Stallone’s follow-up to Rocky was a bizarre, salami-filled tale of Depression-era pro wrestlers. And it still didn’t succeed.
By Daniel Kraus

Have you ever seen Sylvester Stallone on a TV talk show? It’s sort of a complex experience. There’s Sly, sitting on some late-nite sofa, using words like "extrapolate" and "malaise" and talking about his expressionist paintings.

At first, you feel bad: "Oh, I’ve misjudged this guy. He’s smarter than a mofo."

Then, you start to get suspicious: "Looky here, what’s with all them ten-dollar words? He’s just trying to look smarter than me. The bastard."

But then, you start to doubt your suspicion: "Ah, poor guy. He knows how it looks, but what can he do? He’s a classic example of an actor who is nothing like he is on camera. Oh, the humanity of it all."

And then, finally, you blame Sly for the whole mess: "If he’s so damn smart, then how in the hell do you explain Cobra?"

Therein lies the big old conundrum that is Sylvester Stallone. Despite how insightful his dissertation on glucose photosynthesis becomes, he has been in complete control of his career since 1976, when Rocky went haywire and made him a pop icon and critical darling. His subsequent choices on how to portray himself on film have been, to put it nicely, fascinating.

The year 1978 brought us a one-two punch of follow-up projects, Paradise Alley and F.I.S.T., and Sly had his pen dipped deeply in both of them. He co-wrote F.I.S.T with Joe Eszterhas and the result was a mediocre 1930’s trade union drama drowned by Sly’s performance, or lack thereof.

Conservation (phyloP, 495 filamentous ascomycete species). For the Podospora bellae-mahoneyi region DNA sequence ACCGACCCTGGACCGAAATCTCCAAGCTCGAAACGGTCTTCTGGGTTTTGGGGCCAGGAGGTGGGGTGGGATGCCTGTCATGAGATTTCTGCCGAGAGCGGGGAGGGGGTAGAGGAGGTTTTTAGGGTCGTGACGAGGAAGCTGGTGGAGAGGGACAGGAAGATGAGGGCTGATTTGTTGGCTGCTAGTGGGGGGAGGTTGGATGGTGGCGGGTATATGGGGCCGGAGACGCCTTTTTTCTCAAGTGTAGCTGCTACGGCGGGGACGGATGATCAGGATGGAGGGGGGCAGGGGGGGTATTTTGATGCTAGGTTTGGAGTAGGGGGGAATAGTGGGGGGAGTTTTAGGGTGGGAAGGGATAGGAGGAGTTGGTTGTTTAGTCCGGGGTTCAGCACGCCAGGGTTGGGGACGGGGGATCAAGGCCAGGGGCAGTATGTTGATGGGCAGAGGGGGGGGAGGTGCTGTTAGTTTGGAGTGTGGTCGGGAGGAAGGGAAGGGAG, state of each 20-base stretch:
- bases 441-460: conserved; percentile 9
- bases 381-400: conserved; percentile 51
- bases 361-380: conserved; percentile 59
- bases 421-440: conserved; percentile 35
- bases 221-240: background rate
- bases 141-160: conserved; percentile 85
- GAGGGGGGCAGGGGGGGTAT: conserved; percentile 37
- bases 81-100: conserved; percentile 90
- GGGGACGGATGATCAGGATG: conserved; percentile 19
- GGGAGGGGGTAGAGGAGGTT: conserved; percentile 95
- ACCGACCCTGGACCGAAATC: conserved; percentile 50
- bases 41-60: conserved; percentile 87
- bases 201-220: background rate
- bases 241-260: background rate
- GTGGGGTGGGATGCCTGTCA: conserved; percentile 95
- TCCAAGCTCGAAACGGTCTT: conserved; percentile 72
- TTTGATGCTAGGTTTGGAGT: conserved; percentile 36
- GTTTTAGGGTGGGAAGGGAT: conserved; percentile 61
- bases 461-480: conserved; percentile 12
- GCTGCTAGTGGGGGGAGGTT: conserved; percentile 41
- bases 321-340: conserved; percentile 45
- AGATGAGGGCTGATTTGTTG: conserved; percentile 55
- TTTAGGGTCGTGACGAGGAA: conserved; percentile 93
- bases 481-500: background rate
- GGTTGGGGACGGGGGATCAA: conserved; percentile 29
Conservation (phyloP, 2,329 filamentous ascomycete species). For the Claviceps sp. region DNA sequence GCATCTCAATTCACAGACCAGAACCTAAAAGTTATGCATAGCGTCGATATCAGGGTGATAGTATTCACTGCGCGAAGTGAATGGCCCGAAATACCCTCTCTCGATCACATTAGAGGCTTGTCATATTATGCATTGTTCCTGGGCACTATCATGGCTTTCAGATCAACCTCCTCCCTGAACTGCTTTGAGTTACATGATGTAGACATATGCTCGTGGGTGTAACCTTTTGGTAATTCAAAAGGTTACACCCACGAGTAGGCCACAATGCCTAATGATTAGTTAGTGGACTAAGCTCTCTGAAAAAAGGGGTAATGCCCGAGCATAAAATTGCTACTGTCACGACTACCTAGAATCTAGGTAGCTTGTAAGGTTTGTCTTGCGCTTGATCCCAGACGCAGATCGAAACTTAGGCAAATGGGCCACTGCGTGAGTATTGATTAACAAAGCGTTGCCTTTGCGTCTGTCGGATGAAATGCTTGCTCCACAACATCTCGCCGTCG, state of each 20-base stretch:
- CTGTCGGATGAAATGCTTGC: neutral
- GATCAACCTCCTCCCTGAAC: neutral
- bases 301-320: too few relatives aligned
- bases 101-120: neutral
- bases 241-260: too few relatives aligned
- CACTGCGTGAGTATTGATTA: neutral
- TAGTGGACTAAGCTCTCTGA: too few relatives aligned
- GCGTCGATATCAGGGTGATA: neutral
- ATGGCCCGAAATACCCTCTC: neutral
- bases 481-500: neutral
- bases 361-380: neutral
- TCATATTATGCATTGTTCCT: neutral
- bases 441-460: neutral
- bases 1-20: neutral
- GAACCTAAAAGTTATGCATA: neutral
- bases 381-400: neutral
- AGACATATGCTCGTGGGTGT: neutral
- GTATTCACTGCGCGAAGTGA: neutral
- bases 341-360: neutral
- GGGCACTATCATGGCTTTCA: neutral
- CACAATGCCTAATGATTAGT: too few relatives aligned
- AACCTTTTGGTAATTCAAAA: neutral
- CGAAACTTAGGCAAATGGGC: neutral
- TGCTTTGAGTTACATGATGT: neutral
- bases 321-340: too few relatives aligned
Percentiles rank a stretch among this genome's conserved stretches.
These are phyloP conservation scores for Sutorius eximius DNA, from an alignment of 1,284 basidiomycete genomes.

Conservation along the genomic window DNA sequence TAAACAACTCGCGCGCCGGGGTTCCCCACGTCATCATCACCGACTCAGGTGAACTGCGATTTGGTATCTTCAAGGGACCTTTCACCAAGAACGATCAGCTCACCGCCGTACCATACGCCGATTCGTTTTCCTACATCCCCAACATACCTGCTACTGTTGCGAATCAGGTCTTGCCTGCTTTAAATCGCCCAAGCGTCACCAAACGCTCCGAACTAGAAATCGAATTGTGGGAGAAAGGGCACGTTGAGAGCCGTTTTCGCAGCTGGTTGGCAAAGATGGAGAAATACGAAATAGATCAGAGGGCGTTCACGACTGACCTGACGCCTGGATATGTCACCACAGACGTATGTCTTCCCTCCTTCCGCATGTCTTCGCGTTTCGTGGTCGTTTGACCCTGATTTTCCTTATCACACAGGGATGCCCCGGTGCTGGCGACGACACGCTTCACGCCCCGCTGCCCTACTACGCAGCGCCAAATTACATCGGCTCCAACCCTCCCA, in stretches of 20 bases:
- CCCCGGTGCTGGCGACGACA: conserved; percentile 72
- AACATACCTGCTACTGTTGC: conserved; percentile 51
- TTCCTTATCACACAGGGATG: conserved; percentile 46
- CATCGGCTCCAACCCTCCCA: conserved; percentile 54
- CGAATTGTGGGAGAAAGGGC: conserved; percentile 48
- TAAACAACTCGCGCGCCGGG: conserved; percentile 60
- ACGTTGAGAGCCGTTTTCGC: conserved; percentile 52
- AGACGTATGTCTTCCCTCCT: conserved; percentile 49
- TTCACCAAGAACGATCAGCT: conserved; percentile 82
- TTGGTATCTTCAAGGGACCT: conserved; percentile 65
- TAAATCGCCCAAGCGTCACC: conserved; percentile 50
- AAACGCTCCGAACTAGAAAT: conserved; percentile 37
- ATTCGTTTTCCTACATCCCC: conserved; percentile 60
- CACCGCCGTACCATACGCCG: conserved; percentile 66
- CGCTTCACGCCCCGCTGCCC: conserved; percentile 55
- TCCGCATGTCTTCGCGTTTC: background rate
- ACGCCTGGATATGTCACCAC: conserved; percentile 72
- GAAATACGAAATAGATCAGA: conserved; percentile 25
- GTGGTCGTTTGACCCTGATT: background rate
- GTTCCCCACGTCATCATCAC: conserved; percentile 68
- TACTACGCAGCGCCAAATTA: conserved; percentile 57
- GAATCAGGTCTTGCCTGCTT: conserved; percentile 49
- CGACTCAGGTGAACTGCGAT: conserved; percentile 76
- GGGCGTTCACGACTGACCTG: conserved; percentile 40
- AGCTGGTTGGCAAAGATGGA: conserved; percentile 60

But the first one out of the gate was Paradise Alley, a terrible classic that’s not really all that terrible—it just has some of the most memorably audacious gaffes ever attributed to a sudden cinematic superstar.

Paradise Alley was Sly’s baby—he wrote, starred, and directed the tale of three brothers trying to make it in 1930’s Hell Kitchen, New York. He also sings the opening theme song "Too Close to Paradise", the less said of which, the better. (He amazingly also used it as the occasion for his debut novel, which I sadly have not read) Since he sort of "did" the whole boxing thing in Rocky, here Sly takes on the entirely different sport of professional wrestling.

Sly plays Cosmo Carboni, a motor-mouthed wise guy who makes his living pretending to be a blind beggar on the street. (Somehow this pays the rent. True, he shares a small apartment with his two brothers, but still.) The big problem with Cosmo is not the hard financial times or his absurd job, it’s the adjective "motor-mouthed." Sly playing an extroverted trash-talker is like Keanu Reeves trying to play a "charismatic" lawyer, a la The Devil’s Advocate. The end result looks a lot like a high school play, except with better set design and minus the supportive parents in the front row.

Nonetheless, Sly gives it the old college try, and runs his mouth so fast that not only can we not understand what he’s saying, it doesn’t even look like he knows what he’s saying—rehearsed words pour out of his mouth with little acknowledgement that they represent actual thoughts.